My 29th Great Grandfather Robert the Magnificent, Duke of Normandy, father of William I "The Conqueror" King of England, made such a pilgrimage to Jerusalem. According to the Gesta Normannorum Ducum he travelled by way of Constantinople, reached Jerusalem, and died on the return journey at Nicaea on 2 July 1035.
Romero is also of Latin origin, meaning pilgrim to Rome. During the middle ages, people walked from Canterbury, England, to Rome. The route was known as the Via Francigena, and it took three months to traverse by foot. This was done for religious reasons, and Latin was the language of the church at that time. During the middle ages, people in and nearby Canterbury England would have known the word Romero, and about the route.
My cousins in Argentina have Romero as a last name. The Romeros are known for their artistic ability. Like Anderson Cooper, whose first name is actually the family name of his relatives, my first name Romero is actually the family name of my relatives, too. It is common in many families to use a family name as a personal name (such as with Danforth Quayle, 44th Vice President of the US).
My ancestor, Gospatrick 1st Earl of Dunbar, made a pilgrimage from England to Rome in 1061. Another ancestor, Margery De Badlesmere (1306-1363), the eldest sister and co-heir of Giles Baron Badlesmere of Leeds Castle, county of Kent, made a pilgrimage to Rome during the Jubilee of 1350. Other people in attendance at the Jubilee of 1350 were St. Birgitta of Sweden and the poet Petrarch.
I was named after Antony Charles Robert Armstrong-Jones Earl of Snowdon (AKA Tony Armstrong Jones), the husband of Queen Elizabeth II’s sister, Princess Margaret Rose. Their wedding ceremony occurred a few hours before I was born. On the day I was born, May 7, 1960, their photos were on the front pages of newspapers all around the world. Antony The Earl of Snowdon (of Welsh heritage) received his Welsh title after marrying Princess Margaret. My direct ancestors, Princes of Aberffraw and Lords of Snowdon were the original princes of Wales. The most celebrated of the Lords of Snowdon was my 24th Great Grandather Llywelyn the Great, Prince of Wales.
The River Anton, Hampshire England
The great and ancient stone circle of Stonehenge is one of the ancient wonders of the world. It is located 17.5 miles from the River Anton. Stonehenge and the surrounding areas, including the lands where the River Anton flowed, belonged to my 33rd Great Grandfather Æthelwulf King of Wessex.
The Anton River was a holy place of baptism in 994 for a Viking king named Olaf (allied with Danish king Sweyn Forkbeard). The identity of that man was either Olav Trygvason or Olof Skötkonung. The baptism was part of a deal with King Ethelred II of England (“The Unready”) whereby he stopped ravaging England and returned home. Olav Tryggvason became king of Norway in 995 and tried to convert his country to Christianity before his death in battle in 1000. Olof Skötkonung was already king of Sweden and became its first Christian king and began c. 995 to mint Sweden's first coins with the help of English expertise. Olof Skötkonung is the 7th Great Grandfather of Henry III, King of England (Anton's 20th Great Grandfather).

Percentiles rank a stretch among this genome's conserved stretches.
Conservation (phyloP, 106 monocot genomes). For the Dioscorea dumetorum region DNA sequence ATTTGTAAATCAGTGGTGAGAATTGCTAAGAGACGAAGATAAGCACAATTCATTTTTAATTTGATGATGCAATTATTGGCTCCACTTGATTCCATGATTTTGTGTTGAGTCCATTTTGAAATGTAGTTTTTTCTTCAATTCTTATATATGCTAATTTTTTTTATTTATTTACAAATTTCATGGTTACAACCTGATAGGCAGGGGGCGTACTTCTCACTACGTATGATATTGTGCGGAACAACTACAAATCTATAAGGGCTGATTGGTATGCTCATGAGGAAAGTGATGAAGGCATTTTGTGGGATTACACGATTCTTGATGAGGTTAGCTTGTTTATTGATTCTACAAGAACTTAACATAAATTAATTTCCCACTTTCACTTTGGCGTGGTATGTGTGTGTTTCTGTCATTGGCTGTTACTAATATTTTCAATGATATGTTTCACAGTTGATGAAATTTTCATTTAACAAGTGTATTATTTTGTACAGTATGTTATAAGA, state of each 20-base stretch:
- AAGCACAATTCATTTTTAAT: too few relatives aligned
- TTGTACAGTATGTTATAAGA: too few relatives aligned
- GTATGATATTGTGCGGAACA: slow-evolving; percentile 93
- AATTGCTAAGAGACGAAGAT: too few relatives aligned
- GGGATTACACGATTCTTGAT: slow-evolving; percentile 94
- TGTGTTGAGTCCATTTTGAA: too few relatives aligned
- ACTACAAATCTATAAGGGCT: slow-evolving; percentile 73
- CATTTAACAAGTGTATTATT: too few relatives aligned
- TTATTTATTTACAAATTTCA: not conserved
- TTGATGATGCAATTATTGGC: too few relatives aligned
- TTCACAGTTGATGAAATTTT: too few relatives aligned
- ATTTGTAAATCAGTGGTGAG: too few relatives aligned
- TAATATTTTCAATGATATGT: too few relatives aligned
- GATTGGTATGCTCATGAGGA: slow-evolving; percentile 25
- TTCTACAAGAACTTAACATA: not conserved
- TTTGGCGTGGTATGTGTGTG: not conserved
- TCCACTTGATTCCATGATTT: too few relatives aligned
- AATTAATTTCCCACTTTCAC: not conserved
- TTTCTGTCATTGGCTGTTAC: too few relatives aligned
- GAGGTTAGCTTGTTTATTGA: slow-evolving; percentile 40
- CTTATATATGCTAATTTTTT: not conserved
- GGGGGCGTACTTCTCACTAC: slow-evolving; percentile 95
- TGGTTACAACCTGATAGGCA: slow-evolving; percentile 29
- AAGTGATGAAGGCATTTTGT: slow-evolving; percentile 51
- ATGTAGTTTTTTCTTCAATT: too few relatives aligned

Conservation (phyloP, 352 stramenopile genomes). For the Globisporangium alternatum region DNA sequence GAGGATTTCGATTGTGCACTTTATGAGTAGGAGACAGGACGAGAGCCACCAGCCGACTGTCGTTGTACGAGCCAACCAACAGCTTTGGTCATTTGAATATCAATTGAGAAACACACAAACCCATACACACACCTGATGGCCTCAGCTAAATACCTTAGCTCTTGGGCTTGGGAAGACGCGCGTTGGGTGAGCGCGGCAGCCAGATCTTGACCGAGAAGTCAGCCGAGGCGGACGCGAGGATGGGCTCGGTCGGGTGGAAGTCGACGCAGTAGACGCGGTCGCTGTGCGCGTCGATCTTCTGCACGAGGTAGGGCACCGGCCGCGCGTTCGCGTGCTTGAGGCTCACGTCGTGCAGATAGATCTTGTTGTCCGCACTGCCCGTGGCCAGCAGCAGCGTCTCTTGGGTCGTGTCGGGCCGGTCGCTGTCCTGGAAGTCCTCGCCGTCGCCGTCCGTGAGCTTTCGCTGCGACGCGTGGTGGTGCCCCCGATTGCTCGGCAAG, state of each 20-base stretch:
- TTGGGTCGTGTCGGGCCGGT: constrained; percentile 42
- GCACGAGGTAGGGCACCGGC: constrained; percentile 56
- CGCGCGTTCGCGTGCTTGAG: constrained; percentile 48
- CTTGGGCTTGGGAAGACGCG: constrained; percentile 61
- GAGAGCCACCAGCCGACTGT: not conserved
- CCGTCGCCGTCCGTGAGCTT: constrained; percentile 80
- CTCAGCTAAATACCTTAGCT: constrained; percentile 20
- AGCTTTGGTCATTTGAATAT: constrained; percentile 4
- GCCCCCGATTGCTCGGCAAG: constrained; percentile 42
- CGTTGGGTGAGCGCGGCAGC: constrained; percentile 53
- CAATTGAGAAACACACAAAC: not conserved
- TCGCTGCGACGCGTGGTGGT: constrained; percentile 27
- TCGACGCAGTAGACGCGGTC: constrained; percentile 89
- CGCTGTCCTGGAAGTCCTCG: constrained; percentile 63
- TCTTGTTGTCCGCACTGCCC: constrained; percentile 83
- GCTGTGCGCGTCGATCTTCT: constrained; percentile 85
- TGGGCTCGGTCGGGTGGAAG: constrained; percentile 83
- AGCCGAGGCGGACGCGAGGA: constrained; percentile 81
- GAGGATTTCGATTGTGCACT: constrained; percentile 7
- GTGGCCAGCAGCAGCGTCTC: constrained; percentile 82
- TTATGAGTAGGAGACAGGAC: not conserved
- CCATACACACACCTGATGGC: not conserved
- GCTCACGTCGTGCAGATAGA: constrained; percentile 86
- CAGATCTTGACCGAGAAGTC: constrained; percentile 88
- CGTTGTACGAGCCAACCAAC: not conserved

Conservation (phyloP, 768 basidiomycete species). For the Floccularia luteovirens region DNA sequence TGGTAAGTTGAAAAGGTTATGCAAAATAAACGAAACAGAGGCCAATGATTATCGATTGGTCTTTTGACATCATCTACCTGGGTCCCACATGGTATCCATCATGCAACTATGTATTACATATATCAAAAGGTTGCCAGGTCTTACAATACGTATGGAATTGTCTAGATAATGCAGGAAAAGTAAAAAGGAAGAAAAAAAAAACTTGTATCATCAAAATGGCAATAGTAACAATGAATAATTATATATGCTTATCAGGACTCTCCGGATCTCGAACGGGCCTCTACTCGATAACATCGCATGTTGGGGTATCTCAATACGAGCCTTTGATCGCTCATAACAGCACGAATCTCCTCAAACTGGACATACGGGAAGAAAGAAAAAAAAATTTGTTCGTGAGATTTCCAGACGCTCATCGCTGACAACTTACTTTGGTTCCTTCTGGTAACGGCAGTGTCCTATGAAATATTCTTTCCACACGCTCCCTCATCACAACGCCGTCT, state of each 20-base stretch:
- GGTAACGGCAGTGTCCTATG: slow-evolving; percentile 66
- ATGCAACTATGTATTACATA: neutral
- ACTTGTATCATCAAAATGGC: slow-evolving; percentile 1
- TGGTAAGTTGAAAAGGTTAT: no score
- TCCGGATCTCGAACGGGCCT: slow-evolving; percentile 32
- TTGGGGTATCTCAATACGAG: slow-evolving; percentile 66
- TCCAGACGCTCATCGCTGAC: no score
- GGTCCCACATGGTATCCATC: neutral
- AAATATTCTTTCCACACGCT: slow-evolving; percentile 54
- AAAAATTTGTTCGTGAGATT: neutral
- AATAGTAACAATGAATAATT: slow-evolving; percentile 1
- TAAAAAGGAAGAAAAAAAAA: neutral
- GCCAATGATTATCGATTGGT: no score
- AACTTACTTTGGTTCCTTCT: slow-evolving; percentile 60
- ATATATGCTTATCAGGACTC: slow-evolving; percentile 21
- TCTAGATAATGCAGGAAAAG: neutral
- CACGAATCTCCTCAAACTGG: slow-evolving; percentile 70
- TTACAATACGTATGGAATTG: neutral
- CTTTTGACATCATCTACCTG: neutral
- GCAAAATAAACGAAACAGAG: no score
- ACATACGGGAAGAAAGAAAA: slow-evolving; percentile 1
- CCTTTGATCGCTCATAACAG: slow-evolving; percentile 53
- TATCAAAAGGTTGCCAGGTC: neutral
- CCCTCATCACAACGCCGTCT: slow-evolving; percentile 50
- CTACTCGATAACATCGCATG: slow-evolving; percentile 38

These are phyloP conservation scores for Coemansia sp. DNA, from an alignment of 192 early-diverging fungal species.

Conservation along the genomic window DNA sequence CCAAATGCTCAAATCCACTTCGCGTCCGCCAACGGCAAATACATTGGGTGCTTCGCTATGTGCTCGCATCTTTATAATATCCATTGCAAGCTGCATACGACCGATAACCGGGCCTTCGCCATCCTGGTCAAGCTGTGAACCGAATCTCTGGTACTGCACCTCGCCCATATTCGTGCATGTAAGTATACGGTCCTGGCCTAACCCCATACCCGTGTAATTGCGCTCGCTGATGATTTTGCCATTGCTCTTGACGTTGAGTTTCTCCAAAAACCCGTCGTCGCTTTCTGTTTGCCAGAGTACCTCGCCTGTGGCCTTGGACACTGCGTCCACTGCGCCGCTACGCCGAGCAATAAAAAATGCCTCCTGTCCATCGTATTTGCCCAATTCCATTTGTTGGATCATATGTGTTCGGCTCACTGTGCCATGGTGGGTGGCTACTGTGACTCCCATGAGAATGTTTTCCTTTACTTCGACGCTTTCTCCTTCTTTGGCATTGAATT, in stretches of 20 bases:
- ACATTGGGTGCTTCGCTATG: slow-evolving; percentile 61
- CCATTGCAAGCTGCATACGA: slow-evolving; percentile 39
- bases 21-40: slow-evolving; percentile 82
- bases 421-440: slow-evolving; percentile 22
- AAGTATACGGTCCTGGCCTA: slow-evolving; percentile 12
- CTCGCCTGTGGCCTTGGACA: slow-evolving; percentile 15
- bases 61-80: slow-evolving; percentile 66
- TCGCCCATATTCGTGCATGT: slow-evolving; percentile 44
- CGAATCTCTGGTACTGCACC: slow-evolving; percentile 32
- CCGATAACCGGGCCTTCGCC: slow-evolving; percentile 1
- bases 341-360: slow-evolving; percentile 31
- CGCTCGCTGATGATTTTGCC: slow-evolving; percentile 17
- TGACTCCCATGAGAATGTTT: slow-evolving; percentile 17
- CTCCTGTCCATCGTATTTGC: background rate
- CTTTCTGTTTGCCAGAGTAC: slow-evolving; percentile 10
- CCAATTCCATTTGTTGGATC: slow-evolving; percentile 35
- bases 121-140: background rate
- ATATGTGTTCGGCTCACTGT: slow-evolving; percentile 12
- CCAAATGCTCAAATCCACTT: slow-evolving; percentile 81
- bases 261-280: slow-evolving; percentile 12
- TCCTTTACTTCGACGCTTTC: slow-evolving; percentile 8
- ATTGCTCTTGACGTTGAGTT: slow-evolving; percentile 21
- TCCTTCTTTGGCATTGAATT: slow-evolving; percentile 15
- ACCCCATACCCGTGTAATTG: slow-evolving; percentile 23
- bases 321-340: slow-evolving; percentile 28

Fort du MontAlban
Montalban is the Occitan word for Montauban. The Church of Montauban (Montauban-de-Bretagne) was built in the eighth century in honor of St. Eloi's visit to my 38th Great Grandfather Saint Judicael ap Hoel King of Domnonia and a Breton high king. This king is one of the long line of Kings of Brittany, ancestors of Etienne, Count of Tréguier, Brittany and Lamballe (my 25th Great Grandfather).
Mont Alban is also mountain in Nice, France, and at the summit is the medieval Fort du Mont Alban (also written Montalban). As the British royal family takes its family name from Windsor Castle, my surname MontAlban comes from MontAlban castle. The castle has a unique history shared among many of my ancestors, including the Kings of France, Kings of Italy, The Counts of Provence, the Counts of Savoy, and the Emperors of the Holy Roman Empire. The first stone was laid on April 5, 1557.
Alba is the Scottish Gaelic and Irish language name for the country of Scotland as well as similar words in the Brythonic Insular Celtic languages of Cornish (Alban) and Welsh (Yr Alban) also meaning Scotland. The word ultimately comes from a Celtic word referring to the whole island of Great Britain. Alban therefore reflects as a place name all of my ancestors from this area, most notably the Kings of England, Scotland, Ireland, and Princes of Wales. Alban-Albon-Aubyn is also the family name of two of my family lines, the Counts of Albon in France, and the St. Aubyn (Alban) Lords in Cornwall.
Our Scottish clan name MacVean (McIlvain, McBán, McBean [pronounced bane] McBheathain) is derived from King Donald III Bán (Donald The Fair) of Alba (Scotland), 2nd son of King Duncan I (killed by his cousin, Prince MacBeth). According to some people, the cognomen means "the son of the Ben" or mountain. The word MontAlban is probably the best word to pinpoint our Scottish family line.
In 950 King Edred is recorded as having built a royal hunting lodge by the River Anton. In 962 King Edgar called a meeting of the Saxon 'parliament' (the Witenagemot) at his hunting lodge here.